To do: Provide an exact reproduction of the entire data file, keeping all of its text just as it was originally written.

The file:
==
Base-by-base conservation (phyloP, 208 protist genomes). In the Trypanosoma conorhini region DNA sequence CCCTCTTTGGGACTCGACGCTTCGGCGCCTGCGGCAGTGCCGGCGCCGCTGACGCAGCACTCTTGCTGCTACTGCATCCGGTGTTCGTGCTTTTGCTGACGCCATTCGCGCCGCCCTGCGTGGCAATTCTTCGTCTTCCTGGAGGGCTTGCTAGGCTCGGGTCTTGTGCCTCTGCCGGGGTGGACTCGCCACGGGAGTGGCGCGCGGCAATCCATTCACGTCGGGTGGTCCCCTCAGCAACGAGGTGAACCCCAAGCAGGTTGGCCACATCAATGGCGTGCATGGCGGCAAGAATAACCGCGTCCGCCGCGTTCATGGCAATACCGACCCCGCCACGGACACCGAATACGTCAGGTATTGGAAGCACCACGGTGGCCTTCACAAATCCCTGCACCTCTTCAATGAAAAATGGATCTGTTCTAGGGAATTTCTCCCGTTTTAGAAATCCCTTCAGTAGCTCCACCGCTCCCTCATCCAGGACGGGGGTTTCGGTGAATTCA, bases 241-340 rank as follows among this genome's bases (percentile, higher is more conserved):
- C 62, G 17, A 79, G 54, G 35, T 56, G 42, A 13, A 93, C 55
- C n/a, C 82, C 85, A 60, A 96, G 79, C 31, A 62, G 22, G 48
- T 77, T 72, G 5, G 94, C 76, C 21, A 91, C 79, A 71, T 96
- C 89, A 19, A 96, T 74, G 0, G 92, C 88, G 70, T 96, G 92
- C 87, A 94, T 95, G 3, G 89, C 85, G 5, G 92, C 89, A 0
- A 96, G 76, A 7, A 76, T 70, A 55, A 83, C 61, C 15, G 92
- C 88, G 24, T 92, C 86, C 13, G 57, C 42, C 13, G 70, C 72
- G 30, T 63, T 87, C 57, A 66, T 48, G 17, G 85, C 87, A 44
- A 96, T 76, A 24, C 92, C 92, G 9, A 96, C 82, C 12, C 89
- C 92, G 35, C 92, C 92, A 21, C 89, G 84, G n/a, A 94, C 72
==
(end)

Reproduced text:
Base-by-base conservation (phyloP, 208 protist genomes). In the Trypanosoma conorhini region DNA sequence CCCTCTTTGGGACTCGACGCTTCGGCGCCTGCGGCAGTGCCGGCGCCGCTGACGCAGCACTCTTGCTGCTACTGCATCCGGTGTTCGTGCTTTTGCTGACGCCATTCGCGCCGCCCTGCGTGGCAATTCTTCGTCTTCCTGGAGGGCTTGCTAGGCTCGGGTCTTGTGCCTCTGCCGGGGTGGACTCGCCACGGGAGTGGCGCGCGGCAATCCATTCACGTCGGGTGGTCCCCTCAGCAACGAGGTGAACCCCAAGCAGGTTGGCCACATCAATGGCGTGCATGGCGGCAAGAATAACCGCGTCCGCCGCGTTCATGGCAATACCGACCCCGCCACGGACACCGAATACGTCAGGTATTGGAAGCACCACGGTGGCCTTCACAAATCCCTGCACCTCTTCAATGAAAAATGGATCTGTTCTAGGGAATTTCTCCCGTTTTAGAAATCCCTTCAGTAGCTCCACCGCTCCCTCATCCAGGACGGGGGTTTCGGTGAATTCA, bases 241-340 rank as follows among this genome's bases (percentile, higher is more conserved):
- C 62, G 17, A 79, G 54, G 35, T 56, G 42, A 13, A 93, C 55
- C n/a, C 82, C 85, A 60, A 96, G 79, C 31, A 62, G 22, G 48
- T 77, T 72, G 5, G 94, C 76, C 21, A 91, C 79, A 71, T 96
- C 89, A 19, A 96, T 74, G 0, G 92, C 88, G 70, T 96, G 92
- C 87, A 94, T 95, G 3, G 89, C 85, G 5, G 92, C 89, A 0
- A 96, G 76, A 7, A 76, T 70, A 55, A 83, C 61, C 15, G 92
- C 88, G 24, T 92, C 86, C 13, G 57, C 42, C 13, G 70, C 72
- G 30, T 63, T 87, C 57, A 66, T 48, G 17, G 85, C 87, A 44
- A 96, T 76, A 24, C 92, C 92, G 9, A 96, C 82, C 12, C 89
- C 92, G 35, C 92, C 92, A 21, C 89, G 84, G n/a, A 94, C 72